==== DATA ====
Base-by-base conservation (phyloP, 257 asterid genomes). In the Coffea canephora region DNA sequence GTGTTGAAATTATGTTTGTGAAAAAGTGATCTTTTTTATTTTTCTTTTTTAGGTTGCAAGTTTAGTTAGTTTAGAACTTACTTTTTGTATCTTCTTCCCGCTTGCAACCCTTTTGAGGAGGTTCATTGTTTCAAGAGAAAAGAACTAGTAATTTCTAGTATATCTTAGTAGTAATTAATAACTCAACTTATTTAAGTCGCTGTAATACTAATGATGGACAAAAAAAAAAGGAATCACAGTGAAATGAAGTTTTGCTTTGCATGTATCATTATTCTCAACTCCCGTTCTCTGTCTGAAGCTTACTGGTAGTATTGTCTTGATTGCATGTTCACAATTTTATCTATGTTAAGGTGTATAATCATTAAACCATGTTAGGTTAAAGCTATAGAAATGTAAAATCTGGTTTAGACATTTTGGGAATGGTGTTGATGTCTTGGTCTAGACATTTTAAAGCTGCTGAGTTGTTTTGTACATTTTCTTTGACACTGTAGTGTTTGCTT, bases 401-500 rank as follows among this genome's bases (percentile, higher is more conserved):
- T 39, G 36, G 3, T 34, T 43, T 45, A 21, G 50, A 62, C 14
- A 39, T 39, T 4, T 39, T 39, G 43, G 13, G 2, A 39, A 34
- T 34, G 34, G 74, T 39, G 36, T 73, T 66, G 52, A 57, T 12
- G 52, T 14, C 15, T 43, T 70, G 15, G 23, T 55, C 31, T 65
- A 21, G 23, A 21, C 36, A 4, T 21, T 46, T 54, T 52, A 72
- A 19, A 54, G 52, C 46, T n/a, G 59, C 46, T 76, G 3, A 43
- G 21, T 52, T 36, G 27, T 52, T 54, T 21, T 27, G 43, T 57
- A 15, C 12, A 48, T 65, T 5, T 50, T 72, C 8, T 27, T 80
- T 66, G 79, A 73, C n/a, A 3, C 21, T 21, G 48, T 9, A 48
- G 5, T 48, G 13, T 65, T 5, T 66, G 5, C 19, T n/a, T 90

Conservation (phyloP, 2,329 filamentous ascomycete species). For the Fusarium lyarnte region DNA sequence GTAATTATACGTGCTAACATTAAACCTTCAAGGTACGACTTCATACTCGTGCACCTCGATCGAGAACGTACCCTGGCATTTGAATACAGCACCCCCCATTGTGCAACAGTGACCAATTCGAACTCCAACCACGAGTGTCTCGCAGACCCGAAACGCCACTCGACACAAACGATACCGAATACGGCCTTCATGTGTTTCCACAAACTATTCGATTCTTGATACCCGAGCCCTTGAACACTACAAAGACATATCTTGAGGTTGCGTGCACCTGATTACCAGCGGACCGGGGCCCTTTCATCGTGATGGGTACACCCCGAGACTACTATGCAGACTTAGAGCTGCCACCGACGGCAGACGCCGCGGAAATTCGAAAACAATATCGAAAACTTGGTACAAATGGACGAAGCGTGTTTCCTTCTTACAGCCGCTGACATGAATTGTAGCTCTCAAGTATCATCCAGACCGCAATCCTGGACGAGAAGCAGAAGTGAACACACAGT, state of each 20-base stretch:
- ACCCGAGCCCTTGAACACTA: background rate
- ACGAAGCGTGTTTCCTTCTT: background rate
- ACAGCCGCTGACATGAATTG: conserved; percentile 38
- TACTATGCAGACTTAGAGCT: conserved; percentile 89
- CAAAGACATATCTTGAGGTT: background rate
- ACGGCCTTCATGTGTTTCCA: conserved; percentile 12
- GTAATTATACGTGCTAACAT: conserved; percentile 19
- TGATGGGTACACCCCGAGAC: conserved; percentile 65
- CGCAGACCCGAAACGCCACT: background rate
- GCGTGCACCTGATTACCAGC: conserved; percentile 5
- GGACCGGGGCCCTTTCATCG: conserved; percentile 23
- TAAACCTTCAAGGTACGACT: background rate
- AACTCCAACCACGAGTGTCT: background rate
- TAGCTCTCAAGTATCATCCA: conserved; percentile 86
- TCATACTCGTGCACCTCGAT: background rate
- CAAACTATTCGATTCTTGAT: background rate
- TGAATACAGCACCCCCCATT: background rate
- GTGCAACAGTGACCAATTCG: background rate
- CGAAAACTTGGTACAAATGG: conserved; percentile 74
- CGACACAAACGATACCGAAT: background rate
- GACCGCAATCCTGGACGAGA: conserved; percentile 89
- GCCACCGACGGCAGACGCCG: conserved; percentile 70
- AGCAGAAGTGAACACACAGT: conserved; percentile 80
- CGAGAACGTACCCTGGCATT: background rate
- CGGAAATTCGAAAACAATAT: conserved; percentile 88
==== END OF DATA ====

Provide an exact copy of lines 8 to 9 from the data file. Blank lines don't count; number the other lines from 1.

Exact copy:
- G 21, T 52, T 36, G 27, T 52, T 54, T 21, T 27, G 43, T 57
- A 15, C 12, A 48, T 65, T 5, T 50, T 72, C 8, T 27, T 80